City of Stairs by Robert Jackson Bennett
My rating: 4 of 5 stars
The opening pages surely didn’t indicate that I would come to enjoy the book as much as I did. In fact, I spent the first roughly 40 pages lamenting that I had committed myself to the book. The story did eventually take off. However, it as the worldbuilding that actually drew me into the story and left it’s mark.
The opening truly was a bit of a drag. We were dropped into a story just before everything went down. It gave us a bit of an idea about the world, but it kept is from our main character. It gave us structure, but wasn’t interesting enough to make me fall in love with the world. This continued to the plot. I cared little for Pangyui, but it allowed us to see more of the world and learn how it worked.
As the story went on, we slowly learned more and more about what made the world tick. We learned of the Divinities and their miracles. All the nuts and bolts and the history of it all was what was truly interesting. I found myself so deeply engaged on these tangents of history that I found myself clamoring for more.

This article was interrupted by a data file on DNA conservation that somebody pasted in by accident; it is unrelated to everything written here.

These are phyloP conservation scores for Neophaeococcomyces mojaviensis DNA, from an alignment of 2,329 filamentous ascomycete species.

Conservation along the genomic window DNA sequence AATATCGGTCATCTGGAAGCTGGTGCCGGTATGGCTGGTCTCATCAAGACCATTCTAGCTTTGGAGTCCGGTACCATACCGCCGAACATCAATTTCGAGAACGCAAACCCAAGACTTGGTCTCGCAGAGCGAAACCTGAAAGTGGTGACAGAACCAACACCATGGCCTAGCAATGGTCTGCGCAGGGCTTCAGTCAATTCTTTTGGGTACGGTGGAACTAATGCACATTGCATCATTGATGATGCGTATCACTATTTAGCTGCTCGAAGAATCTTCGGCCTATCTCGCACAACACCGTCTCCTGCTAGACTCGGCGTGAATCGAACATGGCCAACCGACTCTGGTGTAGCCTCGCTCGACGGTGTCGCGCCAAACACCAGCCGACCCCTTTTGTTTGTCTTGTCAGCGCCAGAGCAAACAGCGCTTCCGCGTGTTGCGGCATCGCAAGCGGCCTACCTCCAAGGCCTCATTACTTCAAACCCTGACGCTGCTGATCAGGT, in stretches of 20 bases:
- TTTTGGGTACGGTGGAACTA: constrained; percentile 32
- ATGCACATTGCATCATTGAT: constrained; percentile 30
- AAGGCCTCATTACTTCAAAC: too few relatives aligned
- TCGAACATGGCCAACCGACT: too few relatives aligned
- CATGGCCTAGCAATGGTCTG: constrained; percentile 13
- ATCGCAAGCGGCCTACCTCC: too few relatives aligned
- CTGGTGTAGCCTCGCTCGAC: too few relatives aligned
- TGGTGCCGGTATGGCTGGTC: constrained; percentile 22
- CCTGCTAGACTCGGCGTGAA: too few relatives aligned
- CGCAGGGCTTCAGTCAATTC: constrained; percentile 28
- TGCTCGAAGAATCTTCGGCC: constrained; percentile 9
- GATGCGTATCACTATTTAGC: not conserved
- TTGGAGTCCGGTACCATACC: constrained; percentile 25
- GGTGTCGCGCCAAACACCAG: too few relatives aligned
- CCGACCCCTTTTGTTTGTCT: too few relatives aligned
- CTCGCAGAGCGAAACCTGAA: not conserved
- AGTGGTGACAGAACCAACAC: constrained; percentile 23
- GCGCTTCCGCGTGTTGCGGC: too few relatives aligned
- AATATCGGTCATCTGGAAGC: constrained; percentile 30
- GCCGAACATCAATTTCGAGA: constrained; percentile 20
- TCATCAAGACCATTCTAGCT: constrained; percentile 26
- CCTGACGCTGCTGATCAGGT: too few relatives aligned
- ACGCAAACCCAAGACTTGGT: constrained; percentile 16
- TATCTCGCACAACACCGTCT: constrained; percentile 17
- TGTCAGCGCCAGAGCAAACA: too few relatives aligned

The one downside of the worldbuilding was the fact that we had no real idea of the scope of the world. We know that there are the various locales that the Divinities presided over. There was also Saypur. There was the place Sigrud, a dreyling, was from. There is no real idea of the vast expanse of the land. How far are these places? Normally, that isn’t something I don’t pay much attention to. The story, however, called for at least a basic understanding because the different places were frequently referenced.
As for the characters, I found that I didn’t get much of a connection to any of them. They were amusing, each with their own baggage and personality. Shara was determined, but more a facilitator of the story rather than someone that I found could relate to. Sigrud was a tough man, with a fascinating history, but again he was more a utility character to help move through the story. I wished throughout the story that I could like the characters more than I did.